The seeds from the great-great-grandchildren were sown, and 8 long-styled and 2 short-styled plants of the fifth illegitimate generation raised. These whilst still in the greenhouse produced smaller leaves and shorter flower-stalks than some legitimate plants with which they grew in competition; but it should be observed that the latter were the product of a cross with a fresh stock,—a circumstance which by itself would have added much to their vigour. (5/11. For full details of this experiment, see my 'Effects of Cross and Self- fertilisation' 1876 page 220.) When these illegitimate plants were transferred to fairly good soil out of doors, they became during the two following years much more dwarfed in stature and produced very few flower-stems; and although they must have been legitimately fertilised by insects, they yielded capsules, compared with those produced by the surrounding legitimate plants, in the ratio only of 5 to 100! It is therefore certain that illegitimate fertilisation, continued during successive generations, affects the powers of growth and fertility of P. veris to an extraordinary degree; more especially when the plants are exposed to ordinary conditions of life, instead of being protected in a greenhouse.


Mr. Scott has described a plant of this kind growing in the Botanic Garden of Edinburgh. (5/12. 'Proceedings of the Linnean Society' volume 8 1864 page 105.) He states that it was highly self-fertile, although insects were excluded; and he explains this fact by showing, first, that the anthers and stigma are in close apposition, and that the stamens in length, position and size of their pollen-grains resemble those of the short-styled form, whilst the pistil resembles that of the long-styled form both in length and in the structure of the stigma. Hence the self-union of this variety is, in fact, a legitimate union, and consequently is highly fertile. Mr. Scott further states that this variety yielded very few seeds when fertilised by either the long- or short- styled common cowslip, and, again, that both forms of the latter, when fertilised by the equal-styled variety, likewise produced very few seeds. But his experiments with the cowslip were few, and my results do not confirm his in any uniform manner.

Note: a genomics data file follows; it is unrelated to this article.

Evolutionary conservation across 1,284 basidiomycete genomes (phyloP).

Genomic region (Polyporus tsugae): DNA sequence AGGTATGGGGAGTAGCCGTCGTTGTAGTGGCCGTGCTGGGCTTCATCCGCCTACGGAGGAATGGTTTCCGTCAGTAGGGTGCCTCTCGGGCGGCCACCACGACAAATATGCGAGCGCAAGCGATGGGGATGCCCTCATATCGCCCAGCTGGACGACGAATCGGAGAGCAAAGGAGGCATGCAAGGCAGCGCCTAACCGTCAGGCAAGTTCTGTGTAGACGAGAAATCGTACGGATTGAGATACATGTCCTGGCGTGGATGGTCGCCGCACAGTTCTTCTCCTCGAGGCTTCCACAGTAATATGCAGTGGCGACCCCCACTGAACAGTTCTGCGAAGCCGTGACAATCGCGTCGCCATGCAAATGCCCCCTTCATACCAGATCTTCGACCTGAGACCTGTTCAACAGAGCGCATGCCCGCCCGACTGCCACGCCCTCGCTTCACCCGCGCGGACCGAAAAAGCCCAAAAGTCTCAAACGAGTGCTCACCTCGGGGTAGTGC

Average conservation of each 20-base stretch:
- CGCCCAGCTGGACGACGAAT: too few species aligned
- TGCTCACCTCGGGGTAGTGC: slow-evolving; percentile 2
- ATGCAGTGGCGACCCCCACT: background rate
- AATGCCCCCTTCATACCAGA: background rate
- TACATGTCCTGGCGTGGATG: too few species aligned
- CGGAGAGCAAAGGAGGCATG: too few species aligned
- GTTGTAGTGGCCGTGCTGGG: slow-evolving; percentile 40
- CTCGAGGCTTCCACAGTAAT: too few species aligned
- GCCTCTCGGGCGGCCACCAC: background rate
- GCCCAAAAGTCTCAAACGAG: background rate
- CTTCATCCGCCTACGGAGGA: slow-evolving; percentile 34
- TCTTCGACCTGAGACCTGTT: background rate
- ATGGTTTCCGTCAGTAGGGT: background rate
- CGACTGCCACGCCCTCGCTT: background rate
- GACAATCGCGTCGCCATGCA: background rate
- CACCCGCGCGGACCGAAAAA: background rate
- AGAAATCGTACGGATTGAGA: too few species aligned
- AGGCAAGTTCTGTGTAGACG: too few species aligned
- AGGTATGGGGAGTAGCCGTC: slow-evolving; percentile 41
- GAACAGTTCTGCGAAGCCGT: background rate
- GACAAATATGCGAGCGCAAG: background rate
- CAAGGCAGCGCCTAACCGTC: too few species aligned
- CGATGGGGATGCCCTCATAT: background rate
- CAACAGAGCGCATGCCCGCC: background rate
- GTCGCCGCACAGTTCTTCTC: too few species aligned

I raised twenty plants from self-fertilised seed sent me by Mr. Scott; and they all produced red flowers, varying slightly in tint. Of these, two were strictly long-styled both in structure and in function; for their reproductive powers were tested by crosses with both forms of the common cowslip. Six plants were equal-styled; but on the same plant the pistil varied a good deal in length during different seasons. This was likewise the case, according to Mr. Scott, with the parent-plant. Lastly, twelve plants were in appearance short-styled; but they varied much more in the length of their pistils than ordinary short- styled cowslips, and they differed widely from the latter in their powers of reproduction. Their pistils had become short-styled in structure, whilst remaining long-styled in function. Short-styled cowslips, when insects are excluded, are extremely barren: for instance, on one occasion six fine plants produced only about 50 seeds (that is, less than the product of two good capsules), and on another occasion not a single capsule. Now, when the above twelve apparently short-styled seedlings were similarly treated, nearly all produced a great abundance of capsules, containing numerous seeds, which germinated remarkably well. Moreover three of these plants, which during the first year were furnished with quite short pistils, on the following year produced pistils of extraordinary length. The greater number, therefore, of these short-styled plants could not be distinguished in function from the equal- styled variety. The anthers in the six equal-styled and in the apparently twelve short-styled plants were seated high up in the corolla, as in the true short- styled cowslip; and the pollen-grains resembled those of the same form in their large size, but were mingled with a few shrivelled grains. In function this pollen was identical with that of the short-styled cowslip; for ten long-styled flowers of the common cowslip, legitimately fertilised with pollen from a true equal-styled variety, produced six capsules, containing on an average 34.4 seeds; whilst seven capsules on a short-styled cowslip illegitimately fertilised with pollen from the equal-styled variety, yielded an average of only 14.5 seeds.